• CFinder (Efficiency and Scalability)

  • Co-clustering

    • Disjoint

    • Understanding groups by words (tags)

Problem statement
Problem Statement










Given a User-Tag subscription matrix M, and the number of clusters k, find koverlappingcommunities which consist of both users and tags.

Our contributions
Our Contributions

  • Extracting overlapping communities that better reflect reality

  • Clustering on a user-tag graph. Tags are informative in identifying user interests

    • Understanding groups by looking at tags within each group

Edge centric view
Edge-centric View



















  • Cluster edges instead of nodes into disjoint groups

    • One node can belong to multiple groups

    • One edge belongs to one group

Edge centric view1
Edge-centric View

In an Edge-centric view

Clustering edges
Clustering Edges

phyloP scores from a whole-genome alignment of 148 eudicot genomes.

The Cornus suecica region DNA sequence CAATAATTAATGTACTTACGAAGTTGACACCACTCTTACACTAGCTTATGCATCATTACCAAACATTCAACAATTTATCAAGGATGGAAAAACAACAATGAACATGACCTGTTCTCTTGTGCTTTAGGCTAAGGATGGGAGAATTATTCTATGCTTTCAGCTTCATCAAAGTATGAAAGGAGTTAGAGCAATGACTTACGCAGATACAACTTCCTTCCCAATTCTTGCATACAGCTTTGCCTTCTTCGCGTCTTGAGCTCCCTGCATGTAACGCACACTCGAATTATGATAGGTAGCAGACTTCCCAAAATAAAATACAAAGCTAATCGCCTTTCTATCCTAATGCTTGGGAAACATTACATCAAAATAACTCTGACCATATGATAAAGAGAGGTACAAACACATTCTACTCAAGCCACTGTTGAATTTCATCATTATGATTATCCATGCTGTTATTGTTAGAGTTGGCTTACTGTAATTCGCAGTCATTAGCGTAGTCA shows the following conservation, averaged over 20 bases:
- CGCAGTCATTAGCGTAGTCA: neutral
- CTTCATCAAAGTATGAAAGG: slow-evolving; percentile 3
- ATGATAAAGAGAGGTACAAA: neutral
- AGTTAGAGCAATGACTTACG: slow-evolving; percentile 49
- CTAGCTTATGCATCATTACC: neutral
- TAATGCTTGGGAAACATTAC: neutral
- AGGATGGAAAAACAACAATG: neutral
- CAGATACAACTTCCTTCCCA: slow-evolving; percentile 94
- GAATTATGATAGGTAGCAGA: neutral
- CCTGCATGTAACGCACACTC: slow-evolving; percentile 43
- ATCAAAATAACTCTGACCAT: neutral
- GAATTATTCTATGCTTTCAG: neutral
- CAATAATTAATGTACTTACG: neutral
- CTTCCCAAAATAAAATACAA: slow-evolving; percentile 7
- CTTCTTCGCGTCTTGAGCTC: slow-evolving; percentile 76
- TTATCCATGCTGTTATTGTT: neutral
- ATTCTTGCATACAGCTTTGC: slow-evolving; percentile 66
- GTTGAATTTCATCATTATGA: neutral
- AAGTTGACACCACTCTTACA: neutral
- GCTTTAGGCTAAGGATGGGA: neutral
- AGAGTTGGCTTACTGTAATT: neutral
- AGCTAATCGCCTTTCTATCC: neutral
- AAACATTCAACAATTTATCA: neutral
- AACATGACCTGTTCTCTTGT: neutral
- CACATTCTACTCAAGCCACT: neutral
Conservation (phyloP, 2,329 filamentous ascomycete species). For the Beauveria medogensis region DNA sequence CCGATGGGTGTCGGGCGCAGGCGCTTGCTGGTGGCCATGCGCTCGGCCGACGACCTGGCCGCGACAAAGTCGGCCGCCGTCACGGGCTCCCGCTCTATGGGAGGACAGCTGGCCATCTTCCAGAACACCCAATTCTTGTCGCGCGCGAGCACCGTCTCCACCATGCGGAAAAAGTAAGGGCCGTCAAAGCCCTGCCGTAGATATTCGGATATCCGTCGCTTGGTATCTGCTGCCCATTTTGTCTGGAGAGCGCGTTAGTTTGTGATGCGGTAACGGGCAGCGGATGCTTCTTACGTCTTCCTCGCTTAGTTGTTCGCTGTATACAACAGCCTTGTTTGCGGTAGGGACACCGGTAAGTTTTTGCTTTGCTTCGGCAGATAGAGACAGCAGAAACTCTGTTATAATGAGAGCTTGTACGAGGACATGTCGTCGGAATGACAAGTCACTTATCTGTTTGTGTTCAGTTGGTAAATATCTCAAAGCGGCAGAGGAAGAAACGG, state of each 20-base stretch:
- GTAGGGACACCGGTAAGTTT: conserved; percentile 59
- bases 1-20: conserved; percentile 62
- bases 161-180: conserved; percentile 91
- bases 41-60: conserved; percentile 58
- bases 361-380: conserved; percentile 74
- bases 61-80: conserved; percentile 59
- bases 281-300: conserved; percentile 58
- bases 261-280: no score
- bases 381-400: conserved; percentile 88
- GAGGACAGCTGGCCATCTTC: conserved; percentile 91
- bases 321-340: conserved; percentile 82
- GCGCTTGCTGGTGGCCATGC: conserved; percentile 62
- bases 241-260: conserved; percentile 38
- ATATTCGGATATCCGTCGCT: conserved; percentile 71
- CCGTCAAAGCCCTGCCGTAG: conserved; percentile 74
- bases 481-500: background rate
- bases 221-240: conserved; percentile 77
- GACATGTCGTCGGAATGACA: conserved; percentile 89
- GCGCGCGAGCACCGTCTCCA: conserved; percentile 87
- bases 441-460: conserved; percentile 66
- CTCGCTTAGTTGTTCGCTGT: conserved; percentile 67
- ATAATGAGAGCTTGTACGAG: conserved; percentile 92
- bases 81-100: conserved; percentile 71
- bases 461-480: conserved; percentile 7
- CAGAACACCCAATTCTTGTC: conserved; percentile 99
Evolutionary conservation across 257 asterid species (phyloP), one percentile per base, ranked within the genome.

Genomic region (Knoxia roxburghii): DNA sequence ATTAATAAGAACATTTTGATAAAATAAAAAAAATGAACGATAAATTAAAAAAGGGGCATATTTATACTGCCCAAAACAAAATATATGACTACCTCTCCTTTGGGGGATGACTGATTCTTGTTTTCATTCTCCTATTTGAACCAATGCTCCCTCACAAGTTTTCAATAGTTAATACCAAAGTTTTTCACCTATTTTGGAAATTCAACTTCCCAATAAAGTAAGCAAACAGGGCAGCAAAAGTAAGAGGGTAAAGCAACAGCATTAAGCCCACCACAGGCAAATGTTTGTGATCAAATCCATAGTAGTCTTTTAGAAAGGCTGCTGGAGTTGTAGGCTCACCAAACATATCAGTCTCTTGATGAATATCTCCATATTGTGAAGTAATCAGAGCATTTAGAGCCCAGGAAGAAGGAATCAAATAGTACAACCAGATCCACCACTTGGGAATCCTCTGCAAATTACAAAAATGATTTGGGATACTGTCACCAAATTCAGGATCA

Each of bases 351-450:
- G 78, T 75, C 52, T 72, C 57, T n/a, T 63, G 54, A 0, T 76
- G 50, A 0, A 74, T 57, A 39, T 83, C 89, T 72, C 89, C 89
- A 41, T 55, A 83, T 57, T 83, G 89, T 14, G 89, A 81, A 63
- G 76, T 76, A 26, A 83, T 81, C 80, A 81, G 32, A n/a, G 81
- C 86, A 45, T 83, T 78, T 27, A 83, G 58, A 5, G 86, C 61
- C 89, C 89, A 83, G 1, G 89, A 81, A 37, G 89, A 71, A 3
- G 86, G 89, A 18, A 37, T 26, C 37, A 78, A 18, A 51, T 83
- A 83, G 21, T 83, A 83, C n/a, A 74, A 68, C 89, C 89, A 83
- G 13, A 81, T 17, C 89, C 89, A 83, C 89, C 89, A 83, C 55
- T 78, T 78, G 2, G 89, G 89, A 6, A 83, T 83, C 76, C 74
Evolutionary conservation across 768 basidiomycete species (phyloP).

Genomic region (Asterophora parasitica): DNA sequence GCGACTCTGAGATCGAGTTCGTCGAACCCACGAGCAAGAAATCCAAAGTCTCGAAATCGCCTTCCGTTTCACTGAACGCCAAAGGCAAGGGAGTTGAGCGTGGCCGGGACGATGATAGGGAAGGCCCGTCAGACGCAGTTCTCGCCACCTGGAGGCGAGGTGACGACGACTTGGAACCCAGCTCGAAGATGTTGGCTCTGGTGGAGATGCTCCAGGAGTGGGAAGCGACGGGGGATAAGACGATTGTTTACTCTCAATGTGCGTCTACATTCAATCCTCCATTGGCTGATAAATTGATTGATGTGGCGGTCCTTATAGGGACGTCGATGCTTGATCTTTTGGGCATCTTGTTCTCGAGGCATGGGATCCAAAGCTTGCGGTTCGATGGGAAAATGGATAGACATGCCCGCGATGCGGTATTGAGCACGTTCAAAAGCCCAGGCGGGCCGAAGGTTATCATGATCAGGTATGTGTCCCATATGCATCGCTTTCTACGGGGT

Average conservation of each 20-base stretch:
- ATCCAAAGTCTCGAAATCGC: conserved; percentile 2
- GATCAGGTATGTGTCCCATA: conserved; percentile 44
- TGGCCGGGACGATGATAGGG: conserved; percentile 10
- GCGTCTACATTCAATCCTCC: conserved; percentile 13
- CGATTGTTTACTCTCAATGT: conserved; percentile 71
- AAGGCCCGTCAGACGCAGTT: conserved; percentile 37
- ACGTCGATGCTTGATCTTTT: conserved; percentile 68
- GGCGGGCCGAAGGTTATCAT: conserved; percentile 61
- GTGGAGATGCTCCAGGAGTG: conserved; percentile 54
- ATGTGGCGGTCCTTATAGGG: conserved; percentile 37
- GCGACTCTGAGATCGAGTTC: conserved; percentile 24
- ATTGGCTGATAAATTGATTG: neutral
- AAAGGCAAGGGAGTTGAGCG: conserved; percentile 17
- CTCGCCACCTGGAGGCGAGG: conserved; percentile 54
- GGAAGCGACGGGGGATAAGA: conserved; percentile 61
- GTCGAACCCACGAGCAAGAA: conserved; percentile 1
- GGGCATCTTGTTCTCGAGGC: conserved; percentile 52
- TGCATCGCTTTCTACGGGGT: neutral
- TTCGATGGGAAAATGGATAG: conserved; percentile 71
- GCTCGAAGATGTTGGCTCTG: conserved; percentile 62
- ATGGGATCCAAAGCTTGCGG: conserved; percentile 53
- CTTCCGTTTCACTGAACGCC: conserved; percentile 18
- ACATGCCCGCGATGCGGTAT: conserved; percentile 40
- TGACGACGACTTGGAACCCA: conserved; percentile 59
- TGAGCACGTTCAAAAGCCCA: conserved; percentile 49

• We can use any clustering algorithms (e.g., k-means) to group similar edges together

  • Different similarity schemes

Defining edge similarity
Defining Edge Similarity





  • α is set to 0.5, which suggests the equal importance of user and tag

  • Define user-user and tag-tag similarity

Similarity between two edges e and e’ can be defined, but not limited, by

Independent learning
Independent Learning

  • Assume users are independent, tags are independent

Normalized learning
Normalized Learning

Differentiate nodes with varying degrees by normalizing each node with its nodal degree

Correlational learning
Correlational Learning

u Х t

u Х k

  • Compute user-user and tag-tag cosine similarity in the latent space

  • Tags are semantically close

    • Tagscars, automobile, autos,car reviewsare used to describe a blog written by sid0722 on BlogCatalog